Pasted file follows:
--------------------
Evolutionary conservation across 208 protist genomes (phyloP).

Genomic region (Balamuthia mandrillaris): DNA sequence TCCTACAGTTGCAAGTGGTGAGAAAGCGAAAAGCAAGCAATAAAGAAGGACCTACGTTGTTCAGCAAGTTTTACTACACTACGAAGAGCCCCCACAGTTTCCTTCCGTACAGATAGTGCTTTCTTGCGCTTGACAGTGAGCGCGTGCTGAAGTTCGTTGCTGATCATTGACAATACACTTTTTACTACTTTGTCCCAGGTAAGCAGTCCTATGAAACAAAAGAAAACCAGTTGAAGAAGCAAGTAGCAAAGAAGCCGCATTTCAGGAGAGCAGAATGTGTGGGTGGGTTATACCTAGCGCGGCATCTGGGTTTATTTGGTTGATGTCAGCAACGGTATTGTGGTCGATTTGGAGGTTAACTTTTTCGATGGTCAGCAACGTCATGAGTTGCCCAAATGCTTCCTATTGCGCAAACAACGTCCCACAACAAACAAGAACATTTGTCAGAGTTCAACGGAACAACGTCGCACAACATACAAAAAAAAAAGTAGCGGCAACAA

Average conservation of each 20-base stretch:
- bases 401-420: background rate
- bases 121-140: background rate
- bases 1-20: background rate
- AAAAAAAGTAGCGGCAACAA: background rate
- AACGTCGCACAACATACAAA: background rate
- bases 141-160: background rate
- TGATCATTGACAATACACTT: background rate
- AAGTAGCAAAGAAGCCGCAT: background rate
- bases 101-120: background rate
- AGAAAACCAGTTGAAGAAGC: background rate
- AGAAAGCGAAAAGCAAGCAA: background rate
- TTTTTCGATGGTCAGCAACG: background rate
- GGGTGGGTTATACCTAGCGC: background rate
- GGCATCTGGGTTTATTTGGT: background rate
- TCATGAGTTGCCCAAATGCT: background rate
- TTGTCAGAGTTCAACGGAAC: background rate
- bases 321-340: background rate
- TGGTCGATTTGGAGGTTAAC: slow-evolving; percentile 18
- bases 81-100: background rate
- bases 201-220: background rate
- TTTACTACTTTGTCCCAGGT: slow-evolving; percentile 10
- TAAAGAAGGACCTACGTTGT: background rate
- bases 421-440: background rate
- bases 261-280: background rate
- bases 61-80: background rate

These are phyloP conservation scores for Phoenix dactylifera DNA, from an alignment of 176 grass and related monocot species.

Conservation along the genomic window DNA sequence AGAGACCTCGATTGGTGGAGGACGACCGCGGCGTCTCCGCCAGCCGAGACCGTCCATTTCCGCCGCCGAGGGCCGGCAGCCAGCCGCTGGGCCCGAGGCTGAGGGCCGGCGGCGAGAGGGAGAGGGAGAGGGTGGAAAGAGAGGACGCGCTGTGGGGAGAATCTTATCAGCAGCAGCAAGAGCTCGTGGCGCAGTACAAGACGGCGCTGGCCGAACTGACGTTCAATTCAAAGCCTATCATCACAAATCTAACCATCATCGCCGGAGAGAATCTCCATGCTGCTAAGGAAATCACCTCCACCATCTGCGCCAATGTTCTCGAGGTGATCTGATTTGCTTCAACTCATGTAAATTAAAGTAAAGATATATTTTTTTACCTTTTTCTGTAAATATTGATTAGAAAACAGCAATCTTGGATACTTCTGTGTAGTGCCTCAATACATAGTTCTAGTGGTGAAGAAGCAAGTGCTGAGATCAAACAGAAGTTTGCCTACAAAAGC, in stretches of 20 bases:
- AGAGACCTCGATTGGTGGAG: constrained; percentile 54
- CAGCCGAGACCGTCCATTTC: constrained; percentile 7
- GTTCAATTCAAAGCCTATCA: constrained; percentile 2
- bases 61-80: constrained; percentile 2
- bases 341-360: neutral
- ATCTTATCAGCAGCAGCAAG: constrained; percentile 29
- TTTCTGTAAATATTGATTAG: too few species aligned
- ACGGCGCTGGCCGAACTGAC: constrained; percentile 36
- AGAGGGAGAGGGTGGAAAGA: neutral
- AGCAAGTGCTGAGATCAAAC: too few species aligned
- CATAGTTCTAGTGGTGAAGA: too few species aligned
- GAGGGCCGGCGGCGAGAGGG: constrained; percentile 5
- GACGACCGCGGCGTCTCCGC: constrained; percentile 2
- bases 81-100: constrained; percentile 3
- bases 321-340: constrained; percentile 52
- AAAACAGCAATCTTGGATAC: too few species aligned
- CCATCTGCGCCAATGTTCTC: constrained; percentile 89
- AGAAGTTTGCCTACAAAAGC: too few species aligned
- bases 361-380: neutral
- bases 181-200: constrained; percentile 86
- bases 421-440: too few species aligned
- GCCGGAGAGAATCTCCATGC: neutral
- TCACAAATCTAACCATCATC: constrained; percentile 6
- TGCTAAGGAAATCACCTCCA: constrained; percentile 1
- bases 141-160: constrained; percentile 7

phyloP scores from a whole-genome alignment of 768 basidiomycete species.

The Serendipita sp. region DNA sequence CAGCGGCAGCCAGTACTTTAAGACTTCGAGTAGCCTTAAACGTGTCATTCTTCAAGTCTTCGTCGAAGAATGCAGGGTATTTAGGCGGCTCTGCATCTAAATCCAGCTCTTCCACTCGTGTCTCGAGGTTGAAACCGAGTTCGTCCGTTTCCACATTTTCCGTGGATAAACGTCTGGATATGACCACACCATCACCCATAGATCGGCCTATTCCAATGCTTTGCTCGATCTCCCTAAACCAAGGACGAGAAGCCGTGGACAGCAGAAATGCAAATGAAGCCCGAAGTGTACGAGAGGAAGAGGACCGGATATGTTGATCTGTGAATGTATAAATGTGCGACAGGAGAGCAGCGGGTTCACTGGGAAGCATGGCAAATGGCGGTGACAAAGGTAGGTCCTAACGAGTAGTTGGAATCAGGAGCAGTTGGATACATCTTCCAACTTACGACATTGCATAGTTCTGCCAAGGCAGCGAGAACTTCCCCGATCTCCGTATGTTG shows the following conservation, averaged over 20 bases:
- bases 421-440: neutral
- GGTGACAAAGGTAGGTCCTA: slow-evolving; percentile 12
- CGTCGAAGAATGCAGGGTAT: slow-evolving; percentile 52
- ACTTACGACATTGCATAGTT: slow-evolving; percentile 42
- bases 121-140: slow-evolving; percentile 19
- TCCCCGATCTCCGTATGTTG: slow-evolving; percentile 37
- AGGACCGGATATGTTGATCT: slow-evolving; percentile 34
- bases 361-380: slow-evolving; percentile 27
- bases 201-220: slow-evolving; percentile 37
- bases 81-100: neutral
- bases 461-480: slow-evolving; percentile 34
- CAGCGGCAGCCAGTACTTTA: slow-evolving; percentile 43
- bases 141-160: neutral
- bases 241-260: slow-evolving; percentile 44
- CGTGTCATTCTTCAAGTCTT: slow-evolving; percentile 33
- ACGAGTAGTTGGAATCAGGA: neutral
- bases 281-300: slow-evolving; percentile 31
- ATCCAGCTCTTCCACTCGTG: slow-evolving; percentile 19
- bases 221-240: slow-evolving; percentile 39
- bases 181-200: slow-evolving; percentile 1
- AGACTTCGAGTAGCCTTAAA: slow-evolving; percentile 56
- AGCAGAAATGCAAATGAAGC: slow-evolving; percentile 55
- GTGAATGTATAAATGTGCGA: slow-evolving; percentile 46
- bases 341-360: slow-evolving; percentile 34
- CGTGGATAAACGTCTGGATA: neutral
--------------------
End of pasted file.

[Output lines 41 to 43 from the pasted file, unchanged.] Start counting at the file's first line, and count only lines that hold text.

- CATAGTTCTAGTGGTGAAGA: too few species aligned
- GAGGGCCGGCGGCGAGAGGG: constrained; percentile 5
- GACGACCGCGGCGTCTCCGC: constrained; percentile 2